Once you've created an object, you probably want to use it for something. You may need to use the value of one of its fields, change one of its fields, or call one of its methods to perform an action.
Object fields are accessed by their name. You must use a name that is unambiguous.
You may use a simple name for a field within its own class. For example, we can add a statement within the
Rectangle class that prints the
System.out.println("Width and height are: " + width + ", " + height);
In this case,
height are simple names.
Code that is outside the object's class must use an object reference or expression, followed by the dot (.) operator, followed by a simple field name, as in:
For example, the code in the CreateObjectDemo class is outside the code for the Rectangle class. So to refer to the origin, width, and height fields within the Rectangle object named rectOne, the CreateObjectDemo class must use the names rectOne.origin, rectOne.width, and rectOne.height, respectively. The program uses two of these names to display the width and the height of rectOne:
System.out.println("Width of rectOne: " + rectOne.width); System.out.println("Height of rectOne: " + rectOne.height);
Attempting to use the simple names width and height from the code in the CreateObjectDemo class doesn't make sense those fields exist only within an object and results in a compiler error.
Later, the program uses similar code to display information about rectTwo. Objects of the same type have their own copy of the same instance fields. Thus, each Rectangle object has fields named origin, width, and height. When you access an instance field through an object reference, you reference that particular object's field. The two objects rectOne and rectTwo in the CreateObjectDemo program have different origin, width, and height fields.
To access a field, you can use a named reference to an object, as in the previous examples, or you can use any expression that returns an object reference. Recall that the new operator returns a reference to an object. So you could use the value returned from new to access a new object's fields:
int height = new Rectangle().height;
This statement creates a new Rectangle object and immediately gets its height. In essence, the statement calculates the default height of a Rectangle. Note that after this statement has been executed, the program no longer has a reference to the created Rectangle, because the program never stored the reference anywhere. The object is unreferenced, and its resources are free to be recycled by the Java Virtual Machine.
You also use an object reference to invoke an object's method. You append the method's simple name to the object reference, with an intervening dot operator (.). Also, you provide, within enclosing parentheses, any arguments to the method. If the method does not require any arguments, use empty parentheses.
The Rectangle class has two methods: getArea() to compute the rectangle's area and move() to change the rectangle's origin. Here's the CreateObjectDemo code that invokes these two methods:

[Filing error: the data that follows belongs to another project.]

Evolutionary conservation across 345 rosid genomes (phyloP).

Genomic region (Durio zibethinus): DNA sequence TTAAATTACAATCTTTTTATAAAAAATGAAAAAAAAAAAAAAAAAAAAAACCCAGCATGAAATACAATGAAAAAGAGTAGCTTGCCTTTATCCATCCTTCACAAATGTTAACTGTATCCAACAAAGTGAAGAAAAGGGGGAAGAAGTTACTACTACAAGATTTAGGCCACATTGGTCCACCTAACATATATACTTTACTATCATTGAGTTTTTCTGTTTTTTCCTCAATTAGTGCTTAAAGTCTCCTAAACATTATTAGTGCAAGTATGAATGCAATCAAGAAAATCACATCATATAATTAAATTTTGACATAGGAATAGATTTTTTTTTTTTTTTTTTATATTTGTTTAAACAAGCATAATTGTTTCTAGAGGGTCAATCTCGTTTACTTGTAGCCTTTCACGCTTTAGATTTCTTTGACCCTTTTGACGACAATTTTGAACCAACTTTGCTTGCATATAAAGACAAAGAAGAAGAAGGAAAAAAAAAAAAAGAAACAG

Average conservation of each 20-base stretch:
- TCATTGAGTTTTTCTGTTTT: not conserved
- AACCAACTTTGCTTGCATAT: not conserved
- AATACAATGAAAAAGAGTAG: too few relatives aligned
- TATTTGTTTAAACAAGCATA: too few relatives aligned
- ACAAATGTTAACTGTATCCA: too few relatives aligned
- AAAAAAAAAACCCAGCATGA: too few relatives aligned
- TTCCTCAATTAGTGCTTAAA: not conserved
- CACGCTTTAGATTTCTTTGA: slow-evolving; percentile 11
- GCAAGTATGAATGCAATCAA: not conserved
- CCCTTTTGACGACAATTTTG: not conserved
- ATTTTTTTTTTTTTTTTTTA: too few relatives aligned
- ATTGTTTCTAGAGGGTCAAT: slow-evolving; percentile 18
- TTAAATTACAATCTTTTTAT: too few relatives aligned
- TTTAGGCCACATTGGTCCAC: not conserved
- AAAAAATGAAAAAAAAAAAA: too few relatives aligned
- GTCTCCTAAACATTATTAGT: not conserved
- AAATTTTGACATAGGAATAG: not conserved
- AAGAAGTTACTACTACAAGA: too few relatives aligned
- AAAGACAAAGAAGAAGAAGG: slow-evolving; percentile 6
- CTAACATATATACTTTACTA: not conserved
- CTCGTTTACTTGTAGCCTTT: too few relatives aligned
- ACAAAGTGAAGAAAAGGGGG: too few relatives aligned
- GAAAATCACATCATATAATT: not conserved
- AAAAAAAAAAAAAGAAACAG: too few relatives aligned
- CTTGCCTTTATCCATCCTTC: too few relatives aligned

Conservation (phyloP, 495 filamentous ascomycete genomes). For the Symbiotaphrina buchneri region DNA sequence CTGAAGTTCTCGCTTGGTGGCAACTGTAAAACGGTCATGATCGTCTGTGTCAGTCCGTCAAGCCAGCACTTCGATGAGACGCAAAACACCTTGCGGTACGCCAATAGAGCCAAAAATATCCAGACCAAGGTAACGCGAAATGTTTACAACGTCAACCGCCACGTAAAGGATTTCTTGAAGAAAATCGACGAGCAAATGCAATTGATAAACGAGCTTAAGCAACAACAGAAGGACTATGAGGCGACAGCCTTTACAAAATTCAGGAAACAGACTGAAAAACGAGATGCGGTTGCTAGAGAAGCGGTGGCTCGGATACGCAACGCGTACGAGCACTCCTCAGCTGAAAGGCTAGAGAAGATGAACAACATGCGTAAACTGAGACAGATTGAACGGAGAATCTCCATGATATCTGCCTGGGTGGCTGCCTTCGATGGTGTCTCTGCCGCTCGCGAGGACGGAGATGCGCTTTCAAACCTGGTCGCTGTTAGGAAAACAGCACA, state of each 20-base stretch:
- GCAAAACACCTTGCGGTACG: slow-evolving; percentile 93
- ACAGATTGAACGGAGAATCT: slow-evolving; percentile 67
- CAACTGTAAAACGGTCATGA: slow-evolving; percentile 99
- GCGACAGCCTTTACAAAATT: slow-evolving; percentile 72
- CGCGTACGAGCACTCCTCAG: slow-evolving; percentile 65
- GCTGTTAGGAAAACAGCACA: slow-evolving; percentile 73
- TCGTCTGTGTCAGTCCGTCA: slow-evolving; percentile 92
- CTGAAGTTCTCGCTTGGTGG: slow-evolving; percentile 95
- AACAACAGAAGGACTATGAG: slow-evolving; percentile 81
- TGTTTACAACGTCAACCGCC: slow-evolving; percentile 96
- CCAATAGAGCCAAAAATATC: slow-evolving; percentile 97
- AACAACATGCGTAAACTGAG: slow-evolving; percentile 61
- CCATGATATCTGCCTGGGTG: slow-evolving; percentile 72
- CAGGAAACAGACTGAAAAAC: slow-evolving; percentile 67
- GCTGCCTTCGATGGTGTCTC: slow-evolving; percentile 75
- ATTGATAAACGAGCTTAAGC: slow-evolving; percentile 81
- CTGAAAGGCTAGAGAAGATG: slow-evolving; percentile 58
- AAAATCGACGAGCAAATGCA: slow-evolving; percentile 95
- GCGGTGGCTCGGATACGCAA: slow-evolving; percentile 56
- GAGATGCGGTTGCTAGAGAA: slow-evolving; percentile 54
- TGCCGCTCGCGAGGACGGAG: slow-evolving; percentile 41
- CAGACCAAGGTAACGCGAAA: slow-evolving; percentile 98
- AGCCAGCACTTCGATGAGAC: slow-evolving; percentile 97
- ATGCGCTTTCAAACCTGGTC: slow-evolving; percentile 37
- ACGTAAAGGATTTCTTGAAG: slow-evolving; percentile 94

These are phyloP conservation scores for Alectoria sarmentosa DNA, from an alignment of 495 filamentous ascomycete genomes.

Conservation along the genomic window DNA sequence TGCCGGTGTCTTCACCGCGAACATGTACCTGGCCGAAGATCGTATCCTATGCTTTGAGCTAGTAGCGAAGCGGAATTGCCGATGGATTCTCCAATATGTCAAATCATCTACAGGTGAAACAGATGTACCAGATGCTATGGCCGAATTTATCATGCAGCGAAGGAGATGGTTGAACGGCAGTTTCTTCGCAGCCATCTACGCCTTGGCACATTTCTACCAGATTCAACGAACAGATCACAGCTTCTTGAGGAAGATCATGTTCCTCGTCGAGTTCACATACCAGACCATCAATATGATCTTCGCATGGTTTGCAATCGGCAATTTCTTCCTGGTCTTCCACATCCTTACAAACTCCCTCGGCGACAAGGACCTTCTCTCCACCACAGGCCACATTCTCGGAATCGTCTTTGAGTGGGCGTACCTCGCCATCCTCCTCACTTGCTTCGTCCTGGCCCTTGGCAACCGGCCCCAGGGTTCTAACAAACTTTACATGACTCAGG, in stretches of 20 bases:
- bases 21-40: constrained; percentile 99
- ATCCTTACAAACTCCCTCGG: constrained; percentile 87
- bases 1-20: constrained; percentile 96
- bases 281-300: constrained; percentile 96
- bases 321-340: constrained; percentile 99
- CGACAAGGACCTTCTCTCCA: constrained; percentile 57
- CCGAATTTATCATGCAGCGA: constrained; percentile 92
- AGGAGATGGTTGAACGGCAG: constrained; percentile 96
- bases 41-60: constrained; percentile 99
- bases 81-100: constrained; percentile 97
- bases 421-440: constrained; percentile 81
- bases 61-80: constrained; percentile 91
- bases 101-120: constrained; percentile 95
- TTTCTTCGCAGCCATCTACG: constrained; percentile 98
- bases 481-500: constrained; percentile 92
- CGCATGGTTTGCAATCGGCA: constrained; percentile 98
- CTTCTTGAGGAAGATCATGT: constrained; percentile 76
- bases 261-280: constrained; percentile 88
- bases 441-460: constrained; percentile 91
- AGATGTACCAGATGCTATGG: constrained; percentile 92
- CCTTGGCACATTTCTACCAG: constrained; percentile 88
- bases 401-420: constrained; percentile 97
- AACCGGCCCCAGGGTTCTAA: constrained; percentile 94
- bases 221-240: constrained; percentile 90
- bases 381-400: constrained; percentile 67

System.out.println("Area of rectOne: " + rectOne.getArea()); ... rectTwo.move(40, 72);
The first statement invokes rectOne's
getArea() method and displays the results. The second line moves rectTwo because the move() method assigns new values to the object's origin.x and origin.y.
As with instance fields, objectReference must be a reference to an object. You can use a variable name, but you also can use any expression that returns an object reference. The new operator returns an object reference, so you can use the value returned from new to invoke a new object's methods:
new Rectangle(100, 50).getArea()
The expression new Rectangle(100, 50) returns an object reference that refers to a Rectangle object. As shown, you can use the dot notation to invoke the new Rectangle's getArea() method to compute the area of the new rectangle.
Some methods, such as getArea(), return a value. For methods that return a value, you can use the method invocation in expressions. You can assign the return value to a variable, use it to make decisions, or control a loop. This code assigns the value returned by getArea() to the variable
int areaOfRectangle = new Rectangle(100, 50).getArea();
Remember, invoking a method on a particular object is the same as sending a message to that object. In this case, the object that getArea() is invoked on is the rectangle returned by the constructor.
Some object-oriented languages require that you keep track of all the objects you create and that you explicitly destroy them when they are no longer needed. Managing memory explicitly is tedious and error-prone. The Java platform allows you to create as many objects as you want (limited, of course, by what your system can handle), and you don't have to worry about destroying them. The Java runtime environment deletes objects when it determines that they are no longer being used. This process is called garbage collection.
An object is eligible for garbage collection when there are no more references to that object. References that are held in a variable are usually dropped when the variable goes out of scope. Or, you can explicitly drop an object reference by setting the variable to the special value null. Remember that a program can have multiple references to the same object; all references to an object must be dropped before the object is eligible for garbage collection.
The Java runtime environment has a garbage collector that periodically frees the memory used by objects that are no longer referenced. The garbage collector does its job automatically when it determines that the time is right.